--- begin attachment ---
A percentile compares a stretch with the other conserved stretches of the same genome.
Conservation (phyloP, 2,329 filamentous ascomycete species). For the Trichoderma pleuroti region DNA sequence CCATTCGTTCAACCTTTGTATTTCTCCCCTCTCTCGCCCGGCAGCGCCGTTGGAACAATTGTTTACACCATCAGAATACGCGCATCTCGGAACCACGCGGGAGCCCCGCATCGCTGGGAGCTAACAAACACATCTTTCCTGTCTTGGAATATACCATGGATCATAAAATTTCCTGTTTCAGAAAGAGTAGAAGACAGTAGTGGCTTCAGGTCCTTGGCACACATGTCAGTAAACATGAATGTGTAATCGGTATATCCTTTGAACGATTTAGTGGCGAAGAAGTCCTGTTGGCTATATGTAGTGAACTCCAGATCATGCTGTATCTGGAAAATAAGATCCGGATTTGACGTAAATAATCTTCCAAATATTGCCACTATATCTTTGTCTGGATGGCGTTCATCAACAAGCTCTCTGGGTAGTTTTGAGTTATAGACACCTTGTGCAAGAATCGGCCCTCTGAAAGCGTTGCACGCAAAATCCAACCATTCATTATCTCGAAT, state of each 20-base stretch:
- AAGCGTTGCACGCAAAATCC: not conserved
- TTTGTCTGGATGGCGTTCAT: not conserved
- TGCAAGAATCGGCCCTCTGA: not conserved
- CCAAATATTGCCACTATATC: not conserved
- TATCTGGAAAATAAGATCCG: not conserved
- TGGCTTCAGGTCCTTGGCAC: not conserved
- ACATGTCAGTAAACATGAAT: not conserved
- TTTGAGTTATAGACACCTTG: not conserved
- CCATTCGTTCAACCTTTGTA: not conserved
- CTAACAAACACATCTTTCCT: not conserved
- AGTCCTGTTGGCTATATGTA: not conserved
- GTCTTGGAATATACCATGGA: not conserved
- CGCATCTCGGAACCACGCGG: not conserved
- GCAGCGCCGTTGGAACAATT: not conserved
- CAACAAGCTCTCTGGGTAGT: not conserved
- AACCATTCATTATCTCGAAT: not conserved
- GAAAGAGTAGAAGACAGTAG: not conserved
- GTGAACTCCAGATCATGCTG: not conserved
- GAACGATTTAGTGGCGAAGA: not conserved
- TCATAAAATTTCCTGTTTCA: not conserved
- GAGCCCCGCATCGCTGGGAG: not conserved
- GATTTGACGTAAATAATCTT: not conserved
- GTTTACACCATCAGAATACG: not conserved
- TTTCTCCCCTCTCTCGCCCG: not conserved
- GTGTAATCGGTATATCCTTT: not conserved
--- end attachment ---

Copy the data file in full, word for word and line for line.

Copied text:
A percentile compares a stretch with the other conserved stretches of the same genome.
Conservation (phyloP, 2,329 filamentous ascomycete species). For the Trichoderma pleuroti region DNA sequence CCATTCGTTCAACCTTTGTATTTCTCCCCTCTCTCGCCCGGCAGCGCCGTTGGAACAATTGTTTACACCATCAGAATACGCGCATCTCGGAACCACGCGGGAGCCCCGCATCGCTGGGAGCTAACAAACACATCTTTCCTGTCTTGGAATATACCATGGATCATAAAATTTCCTGTTTCAGAAAGAGTAGAAGACAGTAGTGGCTTCAGGTCCTTGGCACACATGTCAGTAAACATGAATGTGTAATCGGTATATCCTTTGAACGATTTAGTGGCGAAGAAGTCCTGTTGGCTATATGTAGTGAACTCCAGATCATGCTGTATCTGGAAAATAAGATCCGGATTTGACGTAAATAATCTTCCAAATATTGCCACTATATCTTTGTCTGGATGGCGTTCATCAACAAGCTCTCTGGGTAGTTTTGAGTTATAGACACCTTGTGCAAGAATCGGCCCTCTGAAAGCGTTGCACGCAAAATCCAACCATTCATTATCTCGAAT, state of each 20-base stretch:
- AAGCGTTGCACGCAAAATCC: not conserved
- TTTGTCTGGATGGCGTTCAT: not conserved
- TGCAAGAATCGGCCCTCTGA: not conserved
- CCAAATATTGCCACTATATC: not conserved
- TATCTGGAAAATAAGATCCG: not conserved
- TGGCTTCAGGTCCTTGGCAC: not conserved
- ACATGTCAGTAAACATGAAT: not conserved
- TTTGAGTTATAGACACCTTG: not conserved
- CCATTCGTTCAACCTTTGTA: not conserved
- CTAACAAACACATCTTTCCT: not conserved
- AGTCCTGTTGGCTATATGTA: not conserved
- GTCTTGGAATATACCATGGA: not conserved
- CGCATCTCGGAACCACGCGG: not conserved
- GCAGCGCCGTTGGAACAATT: not conserved
- CAACAAGCTCTCTGGGTAGT: not conserved
- AACCATTCATTATCTCGAAT: not conserved
- GAAAGAGTAGAAGACAGTAG: not conserved
- GTGAACTCCAGATCATGCTG: not conserved
- GAACGATTTAGTGGCGAAGA: not conserved
- TCATAAAATTTCCTGTTTCA: not conserved
- GAGCCCCGCATCGCTGGGAG: not conserved
- GATTTGACGTAAATAATCTT: not conserved
- GTTTACACCATCAGAATACG: not conserved
- TTTCTCCCCTCTCTCGCCCG: not conserved
- GTGTAATCGGTATATCCTTT: not conserved